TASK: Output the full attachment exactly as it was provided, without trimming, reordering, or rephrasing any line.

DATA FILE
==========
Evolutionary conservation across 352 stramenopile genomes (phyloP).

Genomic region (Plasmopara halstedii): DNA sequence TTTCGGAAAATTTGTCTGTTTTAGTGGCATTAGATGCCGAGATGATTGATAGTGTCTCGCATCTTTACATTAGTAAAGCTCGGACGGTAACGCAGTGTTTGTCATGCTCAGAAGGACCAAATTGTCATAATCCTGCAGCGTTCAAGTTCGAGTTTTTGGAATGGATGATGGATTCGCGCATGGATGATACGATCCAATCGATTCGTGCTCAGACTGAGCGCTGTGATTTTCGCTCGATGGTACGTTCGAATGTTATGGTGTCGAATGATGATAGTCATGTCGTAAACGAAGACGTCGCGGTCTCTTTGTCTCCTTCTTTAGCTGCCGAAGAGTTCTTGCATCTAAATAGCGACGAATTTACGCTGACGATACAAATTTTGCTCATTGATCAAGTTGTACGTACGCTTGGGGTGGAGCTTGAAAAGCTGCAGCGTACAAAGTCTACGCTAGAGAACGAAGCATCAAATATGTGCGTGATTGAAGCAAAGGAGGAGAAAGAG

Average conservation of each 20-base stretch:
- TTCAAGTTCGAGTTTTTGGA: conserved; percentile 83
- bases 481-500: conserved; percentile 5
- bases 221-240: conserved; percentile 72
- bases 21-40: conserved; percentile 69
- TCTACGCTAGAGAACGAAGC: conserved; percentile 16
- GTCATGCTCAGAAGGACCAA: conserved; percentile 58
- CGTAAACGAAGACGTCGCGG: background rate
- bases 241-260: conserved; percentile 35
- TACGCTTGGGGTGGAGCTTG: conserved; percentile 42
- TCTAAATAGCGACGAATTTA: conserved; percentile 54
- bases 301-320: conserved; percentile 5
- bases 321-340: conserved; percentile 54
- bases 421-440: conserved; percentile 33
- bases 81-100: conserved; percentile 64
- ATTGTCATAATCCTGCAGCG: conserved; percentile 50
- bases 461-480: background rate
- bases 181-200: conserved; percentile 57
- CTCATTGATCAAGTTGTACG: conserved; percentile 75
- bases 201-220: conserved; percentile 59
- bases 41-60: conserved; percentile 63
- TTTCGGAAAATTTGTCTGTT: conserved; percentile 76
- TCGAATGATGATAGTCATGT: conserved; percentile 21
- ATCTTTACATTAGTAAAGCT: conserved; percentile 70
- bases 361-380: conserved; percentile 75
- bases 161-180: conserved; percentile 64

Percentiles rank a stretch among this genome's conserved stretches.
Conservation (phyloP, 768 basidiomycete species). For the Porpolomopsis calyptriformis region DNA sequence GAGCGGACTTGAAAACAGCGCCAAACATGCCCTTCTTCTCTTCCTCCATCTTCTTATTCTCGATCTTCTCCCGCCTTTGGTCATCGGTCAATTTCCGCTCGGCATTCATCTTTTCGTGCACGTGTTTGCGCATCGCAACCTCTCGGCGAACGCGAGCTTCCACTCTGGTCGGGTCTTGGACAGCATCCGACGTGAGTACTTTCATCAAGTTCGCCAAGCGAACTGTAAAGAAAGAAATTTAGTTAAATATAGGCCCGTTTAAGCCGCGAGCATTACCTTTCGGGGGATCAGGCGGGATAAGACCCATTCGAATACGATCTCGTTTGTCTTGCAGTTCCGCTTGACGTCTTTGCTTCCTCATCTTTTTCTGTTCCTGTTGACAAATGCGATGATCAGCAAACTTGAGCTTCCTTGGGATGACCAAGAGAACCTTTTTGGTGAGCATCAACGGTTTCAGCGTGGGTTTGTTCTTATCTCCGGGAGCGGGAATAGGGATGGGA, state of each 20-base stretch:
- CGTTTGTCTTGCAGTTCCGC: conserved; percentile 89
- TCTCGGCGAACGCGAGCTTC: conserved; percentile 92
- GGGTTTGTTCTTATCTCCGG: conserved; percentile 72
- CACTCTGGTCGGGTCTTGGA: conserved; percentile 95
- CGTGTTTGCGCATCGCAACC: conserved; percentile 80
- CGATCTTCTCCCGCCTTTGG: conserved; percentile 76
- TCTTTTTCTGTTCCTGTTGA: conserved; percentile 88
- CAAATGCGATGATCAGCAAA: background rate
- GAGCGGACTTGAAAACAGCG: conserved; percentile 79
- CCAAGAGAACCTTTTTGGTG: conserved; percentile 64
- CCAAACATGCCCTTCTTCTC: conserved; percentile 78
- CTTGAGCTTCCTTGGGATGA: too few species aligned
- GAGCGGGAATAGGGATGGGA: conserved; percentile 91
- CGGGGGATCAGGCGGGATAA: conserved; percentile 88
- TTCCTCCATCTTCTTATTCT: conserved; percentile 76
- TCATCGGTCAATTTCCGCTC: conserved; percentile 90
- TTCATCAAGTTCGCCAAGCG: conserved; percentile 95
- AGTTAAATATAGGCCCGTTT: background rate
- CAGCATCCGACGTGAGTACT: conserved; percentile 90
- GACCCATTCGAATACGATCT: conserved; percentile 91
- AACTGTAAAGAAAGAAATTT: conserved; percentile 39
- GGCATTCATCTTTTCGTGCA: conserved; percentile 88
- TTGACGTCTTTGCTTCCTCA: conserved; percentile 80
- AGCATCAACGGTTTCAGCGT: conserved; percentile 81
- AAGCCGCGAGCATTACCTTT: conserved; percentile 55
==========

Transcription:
Evolutionary conservation across 352 stramenopile genomes (phyloP).

Genomic region (Plasmopara halstedii): DNA sequence TTTCGGAAAATTTGTCTGTTTTAGTGGCATTAGATGCCGAGATGATTGATAGTGTCTCGCATCTTTACATTAGTAAAGCTCGGACGGTAACGCAGTGTTTGTCATGCTCAGAAGGACCAAATTGTCATAATCCTGCAGCGTTCAAGTTCGAGTTTTTGGAATGGATGATGGATTCGCGCATGGATGATACGATCCAATCGATTCGTGCTCAGACTGAGCGCTGTGATTTTCGCTCGATGGTACGTTCGAATGTTATGGTGTCGAATGATGATAGTCATGTCGTAAACGAAGACGTCGCGGTCTCTTTGTCTCCTTCTTTAGCTGCCGAAGAGTTCTTGCATCTAAATAGCGACGAATTTACGCTGACGATACAAATTTTGCTCATTGATCAAGTTGTACGTACGCTTGGGGTGGAGCTTGAAAAGCTGCAGCGTACAAAGTCTACGCTAGAGAACGAAGCATCAAATATGTGCGTGATTGAAGCAAAGGAGGAGAAAGAG

Average conservation of each 20-base stretch:
- TTCAAGTTCGAGTTTTTGGA: conserved; percentile 83
- bases 481-500: conserved; percentile 5
- bases 221-240: conserved; percentile 72
- bases 21-40: conserved; percentile 69
- TCTACGCTAGAGAACGAAGC: conserved; percentile 16
- GTCATGCTCAGAAGGACCAA: conserved; percentile 58
- CGTAAACGAAGACGTCGCGG: background rate
- bases 241-260: conserved; percentile 35
- TACGCTTGGGGTGGAGCTTG: conserved; percentile 42
- TCTAAATAGCGACGAATTTA: conserved; percentile 54
- bases 301-320: conserved; percentile 5
- bases 321-340: conserved; percentile 54
- bases 421-440: conserved; percentile 33
- bases 81-100: conserved; percentile 64
- ATTGTCATAATCCTGCAGCG: conserved; percentile 50
- bases 461-480: background rate
- bases 181-200: conserved; percentile 57
- CTCATTGATCAAGTTGTACG: conserved; percentile 75
- bases 201-220: conserved; percentile 59
- bases 41-60: conserved; percentile 63
- TTTCGGAAAATTTGTCTGTT: conserved; percentile 76
- TCGAATGATGATAGTCATGT: conserved; percentile 21
- ATCTTTACATTAGTAAAGCT: conserved; percentile 70
- bases 361-380: conserved; percentile 75
- bases 161-180: conserved; percentile 64

Percentiles rank a stretch among this genome's conserved stretches.
Conservation (phyloP, 768 basidiomycete species). For the Porpolomopsis calyptriformis region DNA sequence GAGCGGACTTGAAAACAGCGCCAAACATGCCCTTCTTCTCTTCCTCCATCTTCTTATTCTCGATCTTCTCCCGCCTTTGGTCATCGGTCAATTTCCGCTCGGCATTCATCTTTTCGTGCACGTGTTTGCGCATCGCAACCTCTCGGCGAACGCGAGCTTCCACTCTGGTCGGGTCTTGGACAGCATCCGACGTGAGTACTTTCATCAAGTTCGCCAAGCGAACTGTAAAGAAAGAAATTTAGTTAAATATAGGCCCGTTTAAGCCGCGAGCATTACCTTTCGGGGGATCAGGCGGGATAAGACCCATTCGAATACGATCTCGTTTGTCTTGCAGTTCCGCTTGACGTCTTTGCTTCCTCATCTTTTTCTGTTCCTGTTGACAAATGCGATGATCAGCAAACTTGAGCTTCCTTGGGATGACCAAGAGAACCTTTTTGGTGAGCATCAACGGTTTCAGCGTGGGTTTGTTCTTATCTCCGGGAGCGGGAATAGGGATGGGA, state of each 20-base stretch:
- CGTTTGTCTTGCAGTTCCGC: conserved; percentile 89
- TCTCGGCGAACGCGAGCTTC: conserved; percentile 92
- GGGTTTGTTCTTATCTCCGG: conserved; percentile 72
- CACTCTGGTCGGGTCTTGGA: conserved; percentile 95
- CGTGTTTGCGCATCGCAACC: conserved; percentile 80
- CGATCTTCTCCCGCCTTTGG: conserved; percentile 76
- TCTTTTTCTGTTCCTGTTGA: conserved; percentile 88
- CAAATGCGATGATCAGCAAA: background rate
- GAGCGGACTTGAAAACAGCG: conserved; percentile 79
- CCAAGAGAACCTTTTTGGTG: conserved; percentile 64
- CCAAACATGCCCTTCTTCTC: conserved; percentile 78
- CTTGAGCTTCCTTGGGATGA: too few species aligned
- GAGCGGGAATAGGGATGGGA: conserved; percentile 91
- CGGGGGATCAGGCGGGATAA: conserved; percentile 88
- TTCCTCCATCTTCTTATTCT: conserved; percentile 76
- TCATCGGTCAATTTCCGCTC: conserved; percentile 90
- TTCATCAAGTTCGCCAAGCG: conserved; percentile 95
- AGTTAAATATAGGCCCGTTT: background rate
- CAGCATCCGACGTGAGTACT: conserved; percentile 90
- GACCCATTCGAATACGATCT: conserved; percentile 91
- AACTGTAAAGAAAGAAATTT: conserved; percentile 39
- GGCATTCATCTTTTCGTGCA: conserved; percentile 88
- TTGACGTCTTTGCTTCCTCA: conserved; percentile 80
- AGCATCAACGGTTTCAGCGT: conserved; percentile 81
- AAGCCGCGAGCATTACCTTT: conserved; percentile 55